Today I’ll be writing about different types of cards you can find in Norway and what they are used for!
Registration is free and easy, and you receive a card ready for use straight away. One cool thing about this card is that you can use it at most libraries in the country, making borrowing and returning a very straight forward process. On holiday in Oslo and need something to read? Not a problem, just bring this card to the library there and any book is yours.
Unlike EFTPOS, debit or credit cards in Australia, this card is is the main form of payment for any type of transaction in Norway. Regardless of the cost of your transaction, most people pay with cards in Norway, whether it be for buying a cup of coffee or drinks at the bar. Withdrawing money from any ATM is free, even at convenience stores (now that’s convenient)! Shops don’t mind the use of cards and cash is more of a hassle than anything, which means less change to carry around.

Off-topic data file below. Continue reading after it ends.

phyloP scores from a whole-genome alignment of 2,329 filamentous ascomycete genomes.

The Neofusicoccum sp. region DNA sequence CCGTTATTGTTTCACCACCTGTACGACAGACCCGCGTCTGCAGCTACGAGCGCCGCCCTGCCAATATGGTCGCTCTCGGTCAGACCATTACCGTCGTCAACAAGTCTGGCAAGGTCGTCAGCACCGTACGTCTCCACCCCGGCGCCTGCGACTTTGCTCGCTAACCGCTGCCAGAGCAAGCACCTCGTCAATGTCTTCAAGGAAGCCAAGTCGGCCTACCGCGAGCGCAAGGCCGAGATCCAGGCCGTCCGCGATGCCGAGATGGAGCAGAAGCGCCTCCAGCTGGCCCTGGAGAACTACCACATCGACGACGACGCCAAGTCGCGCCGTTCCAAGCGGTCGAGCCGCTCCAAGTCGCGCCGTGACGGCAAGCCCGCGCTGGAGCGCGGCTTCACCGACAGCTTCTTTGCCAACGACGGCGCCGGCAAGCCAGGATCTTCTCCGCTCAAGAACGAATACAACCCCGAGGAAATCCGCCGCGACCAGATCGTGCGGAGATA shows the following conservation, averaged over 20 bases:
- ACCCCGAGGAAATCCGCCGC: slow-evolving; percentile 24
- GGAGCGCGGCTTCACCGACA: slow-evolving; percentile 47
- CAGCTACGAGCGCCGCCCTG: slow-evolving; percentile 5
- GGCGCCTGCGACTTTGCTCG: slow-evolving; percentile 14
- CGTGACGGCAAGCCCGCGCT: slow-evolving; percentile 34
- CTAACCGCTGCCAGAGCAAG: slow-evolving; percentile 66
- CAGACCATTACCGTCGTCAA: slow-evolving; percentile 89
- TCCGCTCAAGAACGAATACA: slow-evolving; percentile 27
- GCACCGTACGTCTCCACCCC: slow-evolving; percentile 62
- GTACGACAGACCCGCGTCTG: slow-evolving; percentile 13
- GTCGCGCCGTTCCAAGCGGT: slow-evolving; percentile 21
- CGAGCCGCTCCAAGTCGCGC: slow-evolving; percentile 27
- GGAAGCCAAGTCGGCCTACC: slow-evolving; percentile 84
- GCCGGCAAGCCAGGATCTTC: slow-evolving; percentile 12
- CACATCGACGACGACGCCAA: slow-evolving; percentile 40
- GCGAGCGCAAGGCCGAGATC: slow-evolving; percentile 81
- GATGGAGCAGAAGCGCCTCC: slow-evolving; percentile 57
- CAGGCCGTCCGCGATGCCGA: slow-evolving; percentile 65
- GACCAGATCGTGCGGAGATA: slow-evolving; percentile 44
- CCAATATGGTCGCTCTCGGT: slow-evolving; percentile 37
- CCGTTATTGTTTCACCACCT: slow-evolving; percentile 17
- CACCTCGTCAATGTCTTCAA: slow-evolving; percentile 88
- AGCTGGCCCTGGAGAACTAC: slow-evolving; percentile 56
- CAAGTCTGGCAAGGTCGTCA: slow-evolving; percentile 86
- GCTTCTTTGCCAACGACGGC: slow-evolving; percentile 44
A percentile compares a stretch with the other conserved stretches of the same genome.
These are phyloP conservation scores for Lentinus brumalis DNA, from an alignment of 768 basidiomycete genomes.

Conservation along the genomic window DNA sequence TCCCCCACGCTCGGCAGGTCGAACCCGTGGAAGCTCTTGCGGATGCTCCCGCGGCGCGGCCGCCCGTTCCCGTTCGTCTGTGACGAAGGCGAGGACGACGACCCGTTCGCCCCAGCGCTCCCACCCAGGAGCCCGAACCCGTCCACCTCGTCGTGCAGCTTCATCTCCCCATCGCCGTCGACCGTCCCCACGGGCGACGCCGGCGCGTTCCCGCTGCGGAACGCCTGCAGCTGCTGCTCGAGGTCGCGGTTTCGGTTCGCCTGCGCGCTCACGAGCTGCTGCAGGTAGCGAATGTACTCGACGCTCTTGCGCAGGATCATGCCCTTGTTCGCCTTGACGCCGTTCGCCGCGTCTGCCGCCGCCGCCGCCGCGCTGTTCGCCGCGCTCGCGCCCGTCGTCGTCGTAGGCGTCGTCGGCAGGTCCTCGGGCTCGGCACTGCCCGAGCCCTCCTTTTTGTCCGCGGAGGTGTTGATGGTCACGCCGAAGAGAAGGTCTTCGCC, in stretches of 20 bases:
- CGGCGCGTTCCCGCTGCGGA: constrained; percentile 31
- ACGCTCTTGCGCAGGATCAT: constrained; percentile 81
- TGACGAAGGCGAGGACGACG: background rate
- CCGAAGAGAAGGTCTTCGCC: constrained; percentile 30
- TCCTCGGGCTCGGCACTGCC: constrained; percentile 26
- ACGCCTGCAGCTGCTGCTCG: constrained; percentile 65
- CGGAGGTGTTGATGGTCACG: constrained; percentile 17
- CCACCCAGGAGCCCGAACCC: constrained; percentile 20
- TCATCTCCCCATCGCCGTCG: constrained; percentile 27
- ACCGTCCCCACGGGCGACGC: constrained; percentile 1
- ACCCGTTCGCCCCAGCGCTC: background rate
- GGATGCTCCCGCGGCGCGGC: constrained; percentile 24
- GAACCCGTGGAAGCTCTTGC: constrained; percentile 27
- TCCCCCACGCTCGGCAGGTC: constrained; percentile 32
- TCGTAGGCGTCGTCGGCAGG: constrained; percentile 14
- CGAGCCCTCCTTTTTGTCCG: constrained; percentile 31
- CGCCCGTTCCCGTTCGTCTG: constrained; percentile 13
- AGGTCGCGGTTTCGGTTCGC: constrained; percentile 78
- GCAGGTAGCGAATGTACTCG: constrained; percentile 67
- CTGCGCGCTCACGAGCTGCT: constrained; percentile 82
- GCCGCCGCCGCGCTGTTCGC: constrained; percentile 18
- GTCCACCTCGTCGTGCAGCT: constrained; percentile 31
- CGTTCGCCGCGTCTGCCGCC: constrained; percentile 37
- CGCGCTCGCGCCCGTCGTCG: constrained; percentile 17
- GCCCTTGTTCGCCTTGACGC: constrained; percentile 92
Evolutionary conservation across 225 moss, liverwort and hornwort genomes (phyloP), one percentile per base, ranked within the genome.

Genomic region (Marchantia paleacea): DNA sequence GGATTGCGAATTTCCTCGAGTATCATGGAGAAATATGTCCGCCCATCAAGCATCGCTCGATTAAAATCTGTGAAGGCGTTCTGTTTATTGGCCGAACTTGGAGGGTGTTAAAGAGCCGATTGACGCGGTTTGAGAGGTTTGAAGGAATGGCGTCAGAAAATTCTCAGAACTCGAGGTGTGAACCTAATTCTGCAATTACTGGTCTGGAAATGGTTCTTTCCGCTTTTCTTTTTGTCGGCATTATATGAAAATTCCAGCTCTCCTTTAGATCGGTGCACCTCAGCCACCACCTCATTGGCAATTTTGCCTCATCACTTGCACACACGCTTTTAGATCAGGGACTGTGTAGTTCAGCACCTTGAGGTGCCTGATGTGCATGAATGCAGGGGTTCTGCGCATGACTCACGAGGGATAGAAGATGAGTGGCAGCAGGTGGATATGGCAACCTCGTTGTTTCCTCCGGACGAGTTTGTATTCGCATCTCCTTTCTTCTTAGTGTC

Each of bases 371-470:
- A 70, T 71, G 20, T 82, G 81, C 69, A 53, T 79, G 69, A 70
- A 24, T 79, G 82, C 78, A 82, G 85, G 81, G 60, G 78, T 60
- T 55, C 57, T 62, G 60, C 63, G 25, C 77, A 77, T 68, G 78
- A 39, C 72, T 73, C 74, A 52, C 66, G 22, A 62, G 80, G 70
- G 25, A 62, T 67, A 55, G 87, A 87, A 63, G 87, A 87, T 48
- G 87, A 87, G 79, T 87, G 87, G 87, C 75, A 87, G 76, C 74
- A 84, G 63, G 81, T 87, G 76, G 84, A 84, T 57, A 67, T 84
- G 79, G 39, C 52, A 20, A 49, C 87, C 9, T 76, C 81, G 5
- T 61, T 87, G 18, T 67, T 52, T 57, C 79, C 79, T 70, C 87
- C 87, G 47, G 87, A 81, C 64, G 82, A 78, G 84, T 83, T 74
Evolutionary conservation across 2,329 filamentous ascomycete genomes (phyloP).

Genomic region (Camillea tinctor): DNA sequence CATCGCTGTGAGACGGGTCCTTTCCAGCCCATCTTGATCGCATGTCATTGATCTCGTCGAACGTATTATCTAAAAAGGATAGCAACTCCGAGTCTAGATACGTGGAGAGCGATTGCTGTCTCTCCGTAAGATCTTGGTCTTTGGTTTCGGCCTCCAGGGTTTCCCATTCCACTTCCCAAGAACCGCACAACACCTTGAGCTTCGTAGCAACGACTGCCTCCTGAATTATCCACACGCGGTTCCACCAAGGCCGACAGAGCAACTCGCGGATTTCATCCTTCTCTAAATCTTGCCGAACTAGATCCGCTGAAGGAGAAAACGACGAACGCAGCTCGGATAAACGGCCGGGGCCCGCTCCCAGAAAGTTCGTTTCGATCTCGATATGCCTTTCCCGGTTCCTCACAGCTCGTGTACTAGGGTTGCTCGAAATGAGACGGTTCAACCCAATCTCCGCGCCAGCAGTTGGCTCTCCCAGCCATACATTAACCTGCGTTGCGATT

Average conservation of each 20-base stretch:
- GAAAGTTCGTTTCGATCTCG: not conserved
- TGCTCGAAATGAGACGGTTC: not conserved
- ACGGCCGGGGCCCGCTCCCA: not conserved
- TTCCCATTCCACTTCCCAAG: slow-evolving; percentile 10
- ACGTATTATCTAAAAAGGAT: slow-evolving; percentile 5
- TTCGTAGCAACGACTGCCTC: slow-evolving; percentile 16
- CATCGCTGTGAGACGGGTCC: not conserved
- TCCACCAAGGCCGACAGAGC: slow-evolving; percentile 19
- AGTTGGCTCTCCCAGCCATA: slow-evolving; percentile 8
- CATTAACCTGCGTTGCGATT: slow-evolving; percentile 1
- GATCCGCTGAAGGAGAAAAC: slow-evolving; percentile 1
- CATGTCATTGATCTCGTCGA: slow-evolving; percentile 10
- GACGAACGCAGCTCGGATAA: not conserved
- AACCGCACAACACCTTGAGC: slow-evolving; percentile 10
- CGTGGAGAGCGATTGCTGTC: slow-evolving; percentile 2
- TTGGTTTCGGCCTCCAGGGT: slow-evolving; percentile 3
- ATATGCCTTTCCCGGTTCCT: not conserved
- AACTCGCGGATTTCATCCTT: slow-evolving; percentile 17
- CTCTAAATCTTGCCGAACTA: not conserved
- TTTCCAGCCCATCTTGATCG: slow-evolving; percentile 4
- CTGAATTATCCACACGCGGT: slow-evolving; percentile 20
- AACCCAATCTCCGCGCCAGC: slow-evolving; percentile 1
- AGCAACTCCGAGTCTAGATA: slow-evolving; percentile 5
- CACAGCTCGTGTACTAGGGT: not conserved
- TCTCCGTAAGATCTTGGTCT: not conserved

In Norway, you receive a tax card at the start of every year (financial year begins in January) specifying your rate of taxable income. In Norway, the tax-free threshold is around 40,000 NOK (approx. 7,000 AUD). You give your tax cards to employees during the period you work for them. You can own up to two tax cards at any given time, with the second often having a higher taxable rate than the first. Cards can be swapped between multiple employees within the year, so long as information on income is filled on the back of each card used.